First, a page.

Why has the glass cracked on my woodburner?

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There are several reasons why the glass might have cracked on a wood-burning stove, but all of the many reasons can be separated into two main causes:

  • Impact
  • Usage

Let’s explore both of those groups in more detail.

Impact

As you might have guessed, impact damage to your stove glass is caused by something coming into contact with your glass more forcefully than it should. The most common examples of this are:

  • Overloading the firebox with fuel, then inadvertently closing the door onto a protruding log.
  • Hitting the glass from the outside. For instance, banging the hoover into it or dropping/throwing something that hits the glass.
  • Over-tightening screws and bolts holding the glass in place. The impact of an overtightened screw can cause the glass to crack, especially once the stove is up to temperature and the glass expands slightly.

Keep in mind that, even though you might not see the crack straight away, it is possible that the glass is weakened or that a hairline crack that is not yet visible to the naked eye has been caused. Once the stove is operating at a high temperature, the crack might worsen.

Usage

Cracks that are caused by usage or, perhaps more accurately, misusage are those that are due to the way that the stove was being operated. Some of the main causes of misusage causing stove glass to crack are:

  • Overfiring. This is when the stove is being operated at too hot a temperature. This could be because there is too much fuel in the stove or because too much oxygen is being allowed into the firebox. Ironically, once the glass is cracked, extra oxygen inevitably gets into the stove, which causes even more overfiring. That’s why it is important to replace your stove glass when you first notice a crack.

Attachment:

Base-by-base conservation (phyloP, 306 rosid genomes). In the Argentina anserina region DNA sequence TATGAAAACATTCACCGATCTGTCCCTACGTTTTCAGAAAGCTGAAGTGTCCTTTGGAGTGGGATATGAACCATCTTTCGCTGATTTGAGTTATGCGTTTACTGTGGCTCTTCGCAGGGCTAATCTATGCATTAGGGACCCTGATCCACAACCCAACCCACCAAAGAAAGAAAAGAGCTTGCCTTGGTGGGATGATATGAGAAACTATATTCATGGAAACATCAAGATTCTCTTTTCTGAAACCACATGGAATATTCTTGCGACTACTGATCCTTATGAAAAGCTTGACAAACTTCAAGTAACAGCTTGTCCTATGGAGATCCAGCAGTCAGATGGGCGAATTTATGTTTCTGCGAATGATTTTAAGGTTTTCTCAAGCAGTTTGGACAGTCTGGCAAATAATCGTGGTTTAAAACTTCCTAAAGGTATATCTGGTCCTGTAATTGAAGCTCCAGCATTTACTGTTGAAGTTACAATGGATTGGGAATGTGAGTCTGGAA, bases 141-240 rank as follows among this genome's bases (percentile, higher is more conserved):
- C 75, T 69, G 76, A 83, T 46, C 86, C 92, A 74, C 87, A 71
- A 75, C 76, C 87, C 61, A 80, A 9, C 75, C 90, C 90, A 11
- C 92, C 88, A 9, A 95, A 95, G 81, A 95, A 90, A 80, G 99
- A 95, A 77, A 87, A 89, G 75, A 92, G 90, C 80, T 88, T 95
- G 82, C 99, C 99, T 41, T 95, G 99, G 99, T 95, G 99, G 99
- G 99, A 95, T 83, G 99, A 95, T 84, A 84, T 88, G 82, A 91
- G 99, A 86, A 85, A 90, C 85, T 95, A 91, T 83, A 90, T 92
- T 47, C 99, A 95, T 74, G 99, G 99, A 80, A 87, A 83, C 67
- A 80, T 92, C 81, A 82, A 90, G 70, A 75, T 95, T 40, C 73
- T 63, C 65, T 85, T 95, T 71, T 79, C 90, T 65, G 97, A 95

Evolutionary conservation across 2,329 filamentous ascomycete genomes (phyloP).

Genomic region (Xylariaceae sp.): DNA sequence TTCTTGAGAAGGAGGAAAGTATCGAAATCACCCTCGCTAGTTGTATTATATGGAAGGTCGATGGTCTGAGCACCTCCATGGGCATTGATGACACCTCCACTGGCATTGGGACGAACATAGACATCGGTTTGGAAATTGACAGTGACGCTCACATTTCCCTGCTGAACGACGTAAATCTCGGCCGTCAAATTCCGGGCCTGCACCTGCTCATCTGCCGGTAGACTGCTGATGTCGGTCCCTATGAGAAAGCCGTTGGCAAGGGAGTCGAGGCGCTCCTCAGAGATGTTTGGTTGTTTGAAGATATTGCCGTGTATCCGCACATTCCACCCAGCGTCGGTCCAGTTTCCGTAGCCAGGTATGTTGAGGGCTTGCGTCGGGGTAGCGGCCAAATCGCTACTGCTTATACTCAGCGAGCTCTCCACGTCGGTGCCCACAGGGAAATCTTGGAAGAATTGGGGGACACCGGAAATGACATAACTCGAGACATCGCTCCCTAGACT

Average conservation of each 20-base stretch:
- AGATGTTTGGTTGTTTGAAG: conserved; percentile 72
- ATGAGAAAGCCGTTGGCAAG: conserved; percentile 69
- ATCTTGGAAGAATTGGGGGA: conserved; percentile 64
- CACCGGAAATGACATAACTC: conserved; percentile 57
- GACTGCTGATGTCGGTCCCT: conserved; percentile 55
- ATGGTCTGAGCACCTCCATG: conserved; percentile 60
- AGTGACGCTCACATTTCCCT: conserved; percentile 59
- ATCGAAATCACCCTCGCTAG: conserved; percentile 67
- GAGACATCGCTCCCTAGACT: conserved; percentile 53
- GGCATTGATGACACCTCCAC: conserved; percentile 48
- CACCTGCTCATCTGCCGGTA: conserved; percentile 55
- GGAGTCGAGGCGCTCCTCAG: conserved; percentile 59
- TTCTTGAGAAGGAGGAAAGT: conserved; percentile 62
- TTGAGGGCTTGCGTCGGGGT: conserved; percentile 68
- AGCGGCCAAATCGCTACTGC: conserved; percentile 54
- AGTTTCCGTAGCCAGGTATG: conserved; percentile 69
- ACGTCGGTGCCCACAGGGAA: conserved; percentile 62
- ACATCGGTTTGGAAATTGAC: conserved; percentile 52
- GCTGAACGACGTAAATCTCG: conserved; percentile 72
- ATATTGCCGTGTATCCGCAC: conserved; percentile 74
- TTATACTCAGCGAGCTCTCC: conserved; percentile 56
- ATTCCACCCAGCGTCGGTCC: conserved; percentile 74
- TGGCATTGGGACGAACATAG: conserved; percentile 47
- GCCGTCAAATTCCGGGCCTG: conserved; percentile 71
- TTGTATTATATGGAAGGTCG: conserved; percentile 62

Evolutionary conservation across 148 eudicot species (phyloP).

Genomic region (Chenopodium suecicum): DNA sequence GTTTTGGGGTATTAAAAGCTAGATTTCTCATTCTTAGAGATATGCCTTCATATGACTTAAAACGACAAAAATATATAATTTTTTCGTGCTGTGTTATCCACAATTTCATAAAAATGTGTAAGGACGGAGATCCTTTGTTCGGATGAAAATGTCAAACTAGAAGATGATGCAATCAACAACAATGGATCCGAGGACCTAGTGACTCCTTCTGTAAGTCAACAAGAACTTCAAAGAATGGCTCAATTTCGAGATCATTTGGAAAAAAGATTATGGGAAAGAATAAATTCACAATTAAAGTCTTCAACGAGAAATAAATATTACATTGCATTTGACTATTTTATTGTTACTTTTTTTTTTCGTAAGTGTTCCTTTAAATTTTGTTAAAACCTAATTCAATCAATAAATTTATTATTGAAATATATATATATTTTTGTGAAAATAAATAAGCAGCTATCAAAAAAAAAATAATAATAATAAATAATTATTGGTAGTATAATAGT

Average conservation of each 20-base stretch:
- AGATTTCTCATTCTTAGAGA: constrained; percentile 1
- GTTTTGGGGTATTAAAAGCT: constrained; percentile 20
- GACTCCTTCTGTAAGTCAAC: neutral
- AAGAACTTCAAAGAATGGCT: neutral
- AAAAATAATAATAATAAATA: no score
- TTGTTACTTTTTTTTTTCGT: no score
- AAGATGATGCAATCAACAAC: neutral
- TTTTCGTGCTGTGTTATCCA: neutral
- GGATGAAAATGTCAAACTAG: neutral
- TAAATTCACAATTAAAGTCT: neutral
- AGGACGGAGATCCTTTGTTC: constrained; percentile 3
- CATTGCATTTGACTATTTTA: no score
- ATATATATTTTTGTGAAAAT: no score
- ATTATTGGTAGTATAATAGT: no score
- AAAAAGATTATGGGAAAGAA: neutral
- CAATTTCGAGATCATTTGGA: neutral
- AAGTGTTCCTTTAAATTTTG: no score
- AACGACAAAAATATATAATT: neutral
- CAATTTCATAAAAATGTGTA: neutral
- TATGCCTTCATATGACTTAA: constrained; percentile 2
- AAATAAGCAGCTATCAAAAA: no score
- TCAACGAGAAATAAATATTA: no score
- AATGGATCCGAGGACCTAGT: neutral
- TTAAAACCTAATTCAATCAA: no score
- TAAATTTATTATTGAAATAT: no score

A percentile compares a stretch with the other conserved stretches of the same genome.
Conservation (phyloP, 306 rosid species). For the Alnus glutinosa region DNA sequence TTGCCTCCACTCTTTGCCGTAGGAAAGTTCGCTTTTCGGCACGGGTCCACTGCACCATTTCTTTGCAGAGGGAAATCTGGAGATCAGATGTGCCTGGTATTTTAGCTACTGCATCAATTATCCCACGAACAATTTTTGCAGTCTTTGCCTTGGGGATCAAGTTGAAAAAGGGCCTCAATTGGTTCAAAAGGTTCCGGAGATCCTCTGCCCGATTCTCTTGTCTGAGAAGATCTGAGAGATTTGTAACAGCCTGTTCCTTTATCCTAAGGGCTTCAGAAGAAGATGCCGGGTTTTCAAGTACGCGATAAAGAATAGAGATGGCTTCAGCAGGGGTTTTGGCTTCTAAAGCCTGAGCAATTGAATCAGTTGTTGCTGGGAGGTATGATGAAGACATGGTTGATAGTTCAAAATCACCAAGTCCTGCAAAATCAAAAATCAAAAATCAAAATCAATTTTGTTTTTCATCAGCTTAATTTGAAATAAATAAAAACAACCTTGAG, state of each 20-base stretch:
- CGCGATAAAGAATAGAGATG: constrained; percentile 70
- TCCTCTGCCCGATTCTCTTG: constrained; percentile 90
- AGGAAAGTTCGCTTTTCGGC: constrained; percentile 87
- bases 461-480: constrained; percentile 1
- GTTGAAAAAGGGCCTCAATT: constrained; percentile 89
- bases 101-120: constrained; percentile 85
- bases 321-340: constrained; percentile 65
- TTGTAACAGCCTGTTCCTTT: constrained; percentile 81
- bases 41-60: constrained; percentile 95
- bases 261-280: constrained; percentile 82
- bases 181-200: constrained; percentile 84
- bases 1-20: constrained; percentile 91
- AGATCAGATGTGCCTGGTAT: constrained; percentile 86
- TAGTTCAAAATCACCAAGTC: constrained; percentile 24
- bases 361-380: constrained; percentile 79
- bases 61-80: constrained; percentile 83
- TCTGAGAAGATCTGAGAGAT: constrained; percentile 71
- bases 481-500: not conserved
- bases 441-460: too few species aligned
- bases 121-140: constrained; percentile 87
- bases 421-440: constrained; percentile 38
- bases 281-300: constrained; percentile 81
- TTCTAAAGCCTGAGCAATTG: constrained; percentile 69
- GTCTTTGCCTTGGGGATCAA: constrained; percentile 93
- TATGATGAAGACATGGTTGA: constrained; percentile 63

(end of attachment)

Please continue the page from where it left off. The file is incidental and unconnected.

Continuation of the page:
• Burning household coal. Standard household coal is fine to burn on open fires, but it is quite a volatile fuel. Within the confined space of a stove, this can lead to mini-explosions, which are forceful enough to crack the glass. Find out more about why your shouldn’t burn household coal on a stove.
  • Burning pet coke. Burning petroleum-based fuels – whether deliberately or because your fuel supply has because mixed with pet coke – is also likely to cause explosions in the firebox than will cause the stove glass to break.

Avoiding cracked stove glass

The best way to ensure you don’t crack the glass on your wood-burning stove is to take care when adding fuel, only burn the required amount and only burn the types of fuel recommended in your stove manual.

If the glass on your stove is currently cracked, the good news is that it is relatively inexpensive and quite easy to replace.

Find replacement glass for your woodburner now.

11 thoughts on “Why has the glass cracked on my woodburner?

    • Hi Gary

      Has it always been like that? It’s possible that there is a hairline fracture in the glass that’s gradually getting worse.

      Feel free to post a photo to our Facebook page.

      Thanks,

      Gr8Fires